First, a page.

``These are the worst days of my life,'' she cries, turning to a friend who 
is desperately trying to wash the window, cracked by a deadly bomb blast on 
Tuesday evening. 

The official death toll stands at seven with more than 90 injured. Local 
newspaper reports that an eighth victim had died have been denied. 

``I'm scared to live in Moscow, to tell the truth I don't want to live here 
anymore. Everything's gone, I've lost my work, my money and could have lost 
my life,'' said the woman, her red-rimmed eyes surveying the once 
multi-coloured fashion clothes from which they had made their money. 

Dozens of people walked through the narrow tunnels, blackened by smoke after 
the explosion swept through the corridors, destroying many small shops which 
sold everything from videos to flowers, perfume to children's toys. 

On Wednesday most people walked quickly on their way to work, desperate to 
leave the eery gloom and breathe fresh air above ground on Moscow's main 
thoroughfare, Tverskaya Street. 

But for some the workplace was underground. 

``It's awful, cleaning up all this stuff,'' said one cleaner, trying to find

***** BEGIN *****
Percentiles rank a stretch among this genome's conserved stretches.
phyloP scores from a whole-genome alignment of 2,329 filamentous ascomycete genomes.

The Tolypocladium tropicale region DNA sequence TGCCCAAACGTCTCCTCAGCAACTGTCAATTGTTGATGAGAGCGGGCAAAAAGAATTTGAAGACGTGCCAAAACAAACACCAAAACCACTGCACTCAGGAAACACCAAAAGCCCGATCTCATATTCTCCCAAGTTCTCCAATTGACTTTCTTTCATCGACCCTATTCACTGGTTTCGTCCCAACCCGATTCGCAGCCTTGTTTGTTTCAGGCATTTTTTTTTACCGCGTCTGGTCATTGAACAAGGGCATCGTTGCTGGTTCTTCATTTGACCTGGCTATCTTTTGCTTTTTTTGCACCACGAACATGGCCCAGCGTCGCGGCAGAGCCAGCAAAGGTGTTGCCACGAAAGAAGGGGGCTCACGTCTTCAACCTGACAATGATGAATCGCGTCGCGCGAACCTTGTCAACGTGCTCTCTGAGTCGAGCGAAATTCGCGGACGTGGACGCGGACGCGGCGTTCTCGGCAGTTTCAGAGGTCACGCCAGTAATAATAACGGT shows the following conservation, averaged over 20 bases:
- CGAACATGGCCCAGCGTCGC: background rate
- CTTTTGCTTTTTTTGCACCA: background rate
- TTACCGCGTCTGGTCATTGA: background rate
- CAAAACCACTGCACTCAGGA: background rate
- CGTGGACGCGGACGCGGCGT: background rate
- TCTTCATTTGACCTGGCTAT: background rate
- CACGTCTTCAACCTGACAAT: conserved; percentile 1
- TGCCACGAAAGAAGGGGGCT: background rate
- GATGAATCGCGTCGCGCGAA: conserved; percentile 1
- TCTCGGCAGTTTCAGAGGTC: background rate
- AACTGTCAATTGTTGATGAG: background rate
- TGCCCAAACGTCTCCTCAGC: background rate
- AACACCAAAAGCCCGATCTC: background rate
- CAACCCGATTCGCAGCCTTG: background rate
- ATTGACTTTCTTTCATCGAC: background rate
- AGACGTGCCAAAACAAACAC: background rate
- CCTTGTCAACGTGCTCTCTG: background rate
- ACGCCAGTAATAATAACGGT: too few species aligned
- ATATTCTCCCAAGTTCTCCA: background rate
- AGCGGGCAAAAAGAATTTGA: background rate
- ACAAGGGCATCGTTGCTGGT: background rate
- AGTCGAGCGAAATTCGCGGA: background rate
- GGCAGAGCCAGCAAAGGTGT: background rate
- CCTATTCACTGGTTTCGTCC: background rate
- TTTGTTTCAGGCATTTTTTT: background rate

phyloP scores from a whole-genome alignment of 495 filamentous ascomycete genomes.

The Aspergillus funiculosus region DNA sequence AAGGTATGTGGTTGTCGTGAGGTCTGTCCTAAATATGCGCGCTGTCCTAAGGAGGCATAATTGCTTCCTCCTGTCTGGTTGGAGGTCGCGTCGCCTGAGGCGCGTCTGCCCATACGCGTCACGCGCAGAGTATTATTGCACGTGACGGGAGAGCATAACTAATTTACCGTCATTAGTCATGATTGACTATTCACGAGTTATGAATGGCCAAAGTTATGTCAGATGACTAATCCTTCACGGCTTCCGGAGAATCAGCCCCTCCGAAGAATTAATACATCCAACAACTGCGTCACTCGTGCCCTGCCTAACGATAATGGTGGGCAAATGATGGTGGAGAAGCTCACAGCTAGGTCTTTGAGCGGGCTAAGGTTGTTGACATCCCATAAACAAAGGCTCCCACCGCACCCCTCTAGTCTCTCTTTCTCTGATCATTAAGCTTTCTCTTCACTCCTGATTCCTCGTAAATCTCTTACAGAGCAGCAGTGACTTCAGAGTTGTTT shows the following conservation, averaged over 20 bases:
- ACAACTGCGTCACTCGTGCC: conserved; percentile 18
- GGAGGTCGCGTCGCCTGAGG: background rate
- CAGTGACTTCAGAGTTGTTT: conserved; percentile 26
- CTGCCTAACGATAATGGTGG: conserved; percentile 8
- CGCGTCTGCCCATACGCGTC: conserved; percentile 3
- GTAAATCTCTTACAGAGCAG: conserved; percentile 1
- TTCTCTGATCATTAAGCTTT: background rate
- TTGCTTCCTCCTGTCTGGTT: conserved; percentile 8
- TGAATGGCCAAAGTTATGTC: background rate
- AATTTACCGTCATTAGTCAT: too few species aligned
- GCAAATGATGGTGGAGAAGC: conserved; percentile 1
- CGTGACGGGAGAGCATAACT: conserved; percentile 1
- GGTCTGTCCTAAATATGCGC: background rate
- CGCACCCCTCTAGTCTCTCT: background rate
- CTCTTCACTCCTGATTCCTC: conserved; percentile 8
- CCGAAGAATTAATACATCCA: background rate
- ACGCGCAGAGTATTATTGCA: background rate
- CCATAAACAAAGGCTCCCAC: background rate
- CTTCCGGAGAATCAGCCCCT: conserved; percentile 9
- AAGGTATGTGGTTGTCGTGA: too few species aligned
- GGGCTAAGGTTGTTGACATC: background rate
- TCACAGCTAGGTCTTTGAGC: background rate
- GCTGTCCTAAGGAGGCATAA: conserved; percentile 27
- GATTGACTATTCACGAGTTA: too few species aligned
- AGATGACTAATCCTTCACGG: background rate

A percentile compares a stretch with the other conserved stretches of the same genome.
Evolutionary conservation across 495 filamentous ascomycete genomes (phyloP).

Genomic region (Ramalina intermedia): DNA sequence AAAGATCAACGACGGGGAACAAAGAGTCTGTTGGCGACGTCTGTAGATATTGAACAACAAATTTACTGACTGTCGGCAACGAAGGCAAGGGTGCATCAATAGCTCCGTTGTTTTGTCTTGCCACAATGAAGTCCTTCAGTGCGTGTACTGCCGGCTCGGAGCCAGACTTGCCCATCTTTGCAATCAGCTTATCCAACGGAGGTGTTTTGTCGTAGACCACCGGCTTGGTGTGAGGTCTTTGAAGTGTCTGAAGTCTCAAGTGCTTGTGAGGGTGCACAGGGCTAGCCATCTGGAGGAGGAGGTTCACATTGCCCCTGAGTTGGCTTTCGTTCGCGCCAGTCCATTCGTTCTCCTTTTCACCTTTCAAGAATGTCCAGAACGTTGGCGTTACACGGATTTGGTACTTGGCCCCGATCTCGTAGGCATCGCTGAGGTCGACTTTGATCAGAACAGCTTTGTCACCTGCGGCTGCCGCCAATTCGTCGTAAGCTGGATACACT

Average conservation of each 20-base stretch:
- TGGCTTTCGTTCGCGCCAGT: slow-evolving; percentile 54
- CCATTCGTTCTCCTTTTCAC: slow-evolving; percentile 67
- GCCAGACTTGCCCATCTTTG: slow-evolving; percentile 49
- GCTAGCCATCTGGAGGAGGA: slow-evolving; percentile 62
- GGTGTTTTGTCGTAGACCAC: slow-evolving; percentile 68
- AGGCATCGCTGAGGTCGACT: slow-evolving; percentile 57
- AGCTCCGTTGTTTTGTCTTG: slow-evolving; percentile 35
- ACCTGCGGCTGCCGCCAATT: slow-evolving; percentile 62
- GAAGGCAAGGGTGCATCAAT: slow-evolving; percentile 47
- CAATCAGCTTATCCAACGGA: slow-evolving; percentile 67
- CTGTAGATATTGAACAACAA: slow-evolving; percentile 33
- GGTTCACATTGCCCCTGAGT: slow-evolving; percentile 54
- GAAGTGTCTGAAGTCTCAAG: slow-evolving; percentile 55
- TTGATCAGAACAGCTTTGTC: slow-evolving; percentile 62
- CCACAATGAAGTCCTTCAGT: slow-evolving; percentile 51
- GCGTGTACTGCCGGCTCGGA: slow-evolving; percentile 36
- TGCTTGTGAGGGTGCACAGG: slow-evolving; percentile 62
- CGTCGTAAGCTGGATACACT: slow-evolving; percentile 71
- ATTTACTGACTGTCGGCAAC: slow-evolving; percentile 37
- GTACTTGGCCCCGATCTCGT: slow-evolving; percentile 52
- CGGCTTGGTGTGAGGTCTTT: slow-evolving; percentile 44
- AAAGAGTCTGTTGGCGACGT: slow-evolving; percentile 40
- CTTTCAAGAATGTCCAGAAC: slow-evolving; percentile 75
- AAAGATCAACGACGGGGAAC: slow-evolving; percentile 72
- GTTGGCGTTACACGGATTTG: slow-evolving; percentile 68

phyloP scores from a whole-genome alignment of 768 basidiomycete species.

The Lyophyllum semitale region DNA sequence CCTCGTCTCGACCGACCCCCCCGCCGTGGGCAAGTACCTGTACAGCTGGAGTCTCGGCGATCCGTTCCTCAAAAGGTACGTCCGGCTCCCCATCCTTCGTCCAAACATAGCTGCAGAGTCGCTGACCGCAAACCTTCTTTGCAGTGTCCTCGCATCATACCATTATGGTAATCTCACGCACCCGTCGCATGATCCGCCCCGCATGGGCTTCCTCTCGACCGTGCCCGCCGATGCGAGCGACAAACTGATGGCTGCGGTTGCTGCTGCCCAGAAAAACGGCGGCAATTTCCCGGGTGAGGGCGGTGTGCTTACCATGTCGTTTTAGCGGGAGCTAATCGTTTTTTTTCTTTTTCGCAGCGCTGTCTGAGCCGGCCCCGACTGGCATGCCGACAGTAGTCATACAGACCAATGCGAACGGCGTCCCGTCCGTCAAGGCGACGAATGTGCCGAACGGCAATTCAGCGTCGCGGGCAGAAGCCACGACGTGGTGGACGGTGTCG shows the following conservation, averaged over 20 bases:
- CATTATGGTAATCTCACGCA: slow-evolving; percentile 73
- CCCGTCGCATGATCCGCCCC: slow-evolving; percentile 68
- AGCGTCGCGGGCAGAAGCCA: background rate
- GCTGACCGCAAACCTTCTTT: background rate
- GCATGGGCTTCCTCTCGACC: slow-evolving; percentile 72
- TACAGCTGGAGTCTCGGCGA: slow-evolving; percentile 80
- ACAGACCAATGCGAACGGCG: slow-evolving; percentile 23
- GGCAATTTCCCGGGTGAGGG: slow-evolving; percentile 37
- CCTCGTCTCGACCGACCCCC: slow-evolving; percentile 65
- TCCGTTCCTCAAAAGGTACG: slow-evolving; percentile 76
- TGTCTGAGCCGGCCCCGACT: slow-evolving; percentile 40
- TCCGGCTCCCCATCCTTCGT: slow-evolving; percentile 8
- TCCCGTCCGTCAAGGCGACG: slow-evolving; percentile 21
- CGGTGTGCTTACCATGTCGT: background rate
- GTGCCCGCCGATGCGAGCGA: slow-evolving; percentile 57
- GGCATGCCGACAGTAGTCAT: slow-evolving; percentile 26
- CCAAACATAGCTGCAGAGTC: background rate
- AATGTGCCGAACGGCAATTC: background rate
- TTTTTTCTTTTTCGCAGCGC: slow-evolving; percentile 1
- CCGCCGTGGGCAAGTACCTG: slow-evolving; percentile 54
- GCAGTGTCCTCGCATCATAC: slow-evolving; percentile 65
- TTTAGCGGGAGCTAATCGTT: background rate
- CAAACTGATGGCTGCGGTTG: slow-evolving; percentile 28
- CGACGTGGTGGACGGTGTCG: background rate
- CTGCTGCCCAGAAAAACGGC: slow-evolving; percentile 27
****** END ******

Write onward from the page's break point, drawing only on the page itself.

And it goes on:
words to describe what he had swept up and washed clean since the early hours 
of the morning. 

``I can't tell you what I have seen,'' he said, looking at the shops which 
had stayed shut. 

The blast, which hit during Moscow's busy rush hour, sent dozens of injured 
fleeing the passage, their faces covered with blood and their clothes torn. 
Late on Tuesday, the tunnel was still littered with pieces of clothing, blood 
and twisted metal. 

Charred bodies were put into ambulances, while frightened Muscovites looked 


On Wednesday, many on Moscow's streets said they felt fear and anger. 

``I fear for my family, for all our people. What have we done to deserve 
this?'' said Nadezhda Grigoryeva, 50, mopping the floor at a nearby cafe. ``I 
couldn't sleep last night, it's terrifying,'' she said. 

People laid flowers at the entrances of the underpass. Some wept. Others 
stood in groups, wondering out loud whether this heralded a rerun of last